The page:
PIA14112: Relative Positions of Distant Spacecraft


Relative Positions of Distant Spacecraft

Caption:

This graphic shows the relative positions of NASA's most distant spacecraft in early 2011, looking at the solar system from the side. Voyager 1 is the most distant spacecraft, about 17.5 billion kilometers (10.9 billion miles) away from the sun at a northward angle. Pioneer 10, the next most distant, is about 15.4 billion kilometers (9.6 billion miles) away from the sun on the opposite side of the solar system. Voyager 2 is about 14.2 billion kilometers (8.8 billion miles) away from the sun on a southward trajectory, on the same side of the solar system as Voyager 1. Pioneer 11 is about 12.4 billion kilometers (7.8 billion miles) away from the sun. New Horizons is about 3 billion kilometers (2 billion miles) away from the sun, on its way to Pluto.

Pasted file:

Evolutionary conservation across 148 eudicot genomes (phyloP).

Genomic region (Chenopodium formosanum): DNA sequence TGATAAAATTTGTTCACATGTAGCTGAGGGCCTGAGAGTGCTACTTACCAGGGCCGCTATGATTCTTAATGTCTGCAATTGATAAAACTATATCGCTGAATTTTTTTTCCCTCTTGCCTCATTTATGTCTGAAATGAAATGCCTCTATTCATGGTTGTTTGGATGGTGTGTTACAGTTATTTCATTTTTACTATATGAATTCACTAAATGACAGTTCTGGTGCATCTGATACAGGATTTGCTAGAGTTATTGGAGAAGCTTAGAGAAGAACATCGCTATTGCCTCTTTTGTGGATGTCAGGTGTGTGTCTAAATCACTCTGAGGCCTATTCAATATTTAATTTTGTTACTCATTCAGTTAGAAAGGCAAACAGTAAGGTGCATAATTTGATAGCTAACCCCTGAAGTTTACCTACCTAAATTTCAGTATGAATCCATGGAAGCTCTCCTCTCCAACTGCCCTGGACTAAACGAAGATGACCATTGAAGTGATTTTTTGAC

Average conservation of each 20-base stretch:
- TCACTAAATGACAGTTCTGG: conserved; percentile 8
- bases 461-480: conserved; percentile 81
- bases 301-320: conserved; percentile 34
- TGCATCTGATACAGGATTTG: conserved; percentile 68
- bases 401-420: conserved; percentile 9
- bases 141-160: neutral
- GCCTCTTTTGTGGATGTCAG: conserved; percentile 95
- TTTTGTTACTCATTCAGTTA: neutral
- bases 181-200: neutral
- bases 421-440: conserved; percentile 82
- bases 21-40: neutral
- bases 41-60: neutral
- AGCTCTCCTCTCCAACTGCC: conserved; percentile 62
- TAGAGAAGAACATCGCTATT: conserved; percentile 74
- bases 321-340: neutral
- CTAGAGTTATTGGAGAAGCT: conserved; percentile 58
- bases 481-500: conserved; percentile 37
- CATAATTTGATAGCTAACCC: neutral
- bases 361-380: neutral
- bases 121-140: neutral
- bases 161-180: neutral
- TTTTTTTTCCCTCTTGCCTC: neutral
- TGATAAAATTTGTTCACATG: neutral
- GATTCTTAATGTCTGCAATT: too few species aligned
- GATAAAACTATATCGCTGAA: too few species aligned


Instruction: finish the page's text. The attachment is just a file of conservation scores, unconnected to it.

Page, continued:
Background Info:

The Voyagers were built by NASA's Jet Propulsion Laboratory in Pasadena, Calif., which continues to operate both spacecraft. JPL is a division of the California Institute of Technology in Pasadena. The Voyager missions are a part of the NASA Heliophysics System Observatory, sponsored by the Heliophysics Division of the Science Mission Directorate.

For more information about the Voyager spacecraft, visit http://www.nasa.gov/voyager and http://voyager.jpl.nasa.gov .

Cataloging Keywords:

Name Value Additional Values
Target Pluto, Sun
System Pluto
Target Type Dwarf Planet Sun
Mission Voyager New Horizons, Pioneer
Instrument Host Voyager 1 New Horizons, Pioneer 10, Pioneer 11, Voyager 2
Host Type Flyby Spacecraft
Instrument
Detector
Extra Keywords Color
Acquisition Date
Release Date 2011-04-29
Date in Caption
Image Credit NASA/JPL-Caltech
Source photojournal.jpl.nasa.gov/catalog/PIA14112
Identifier PIA14112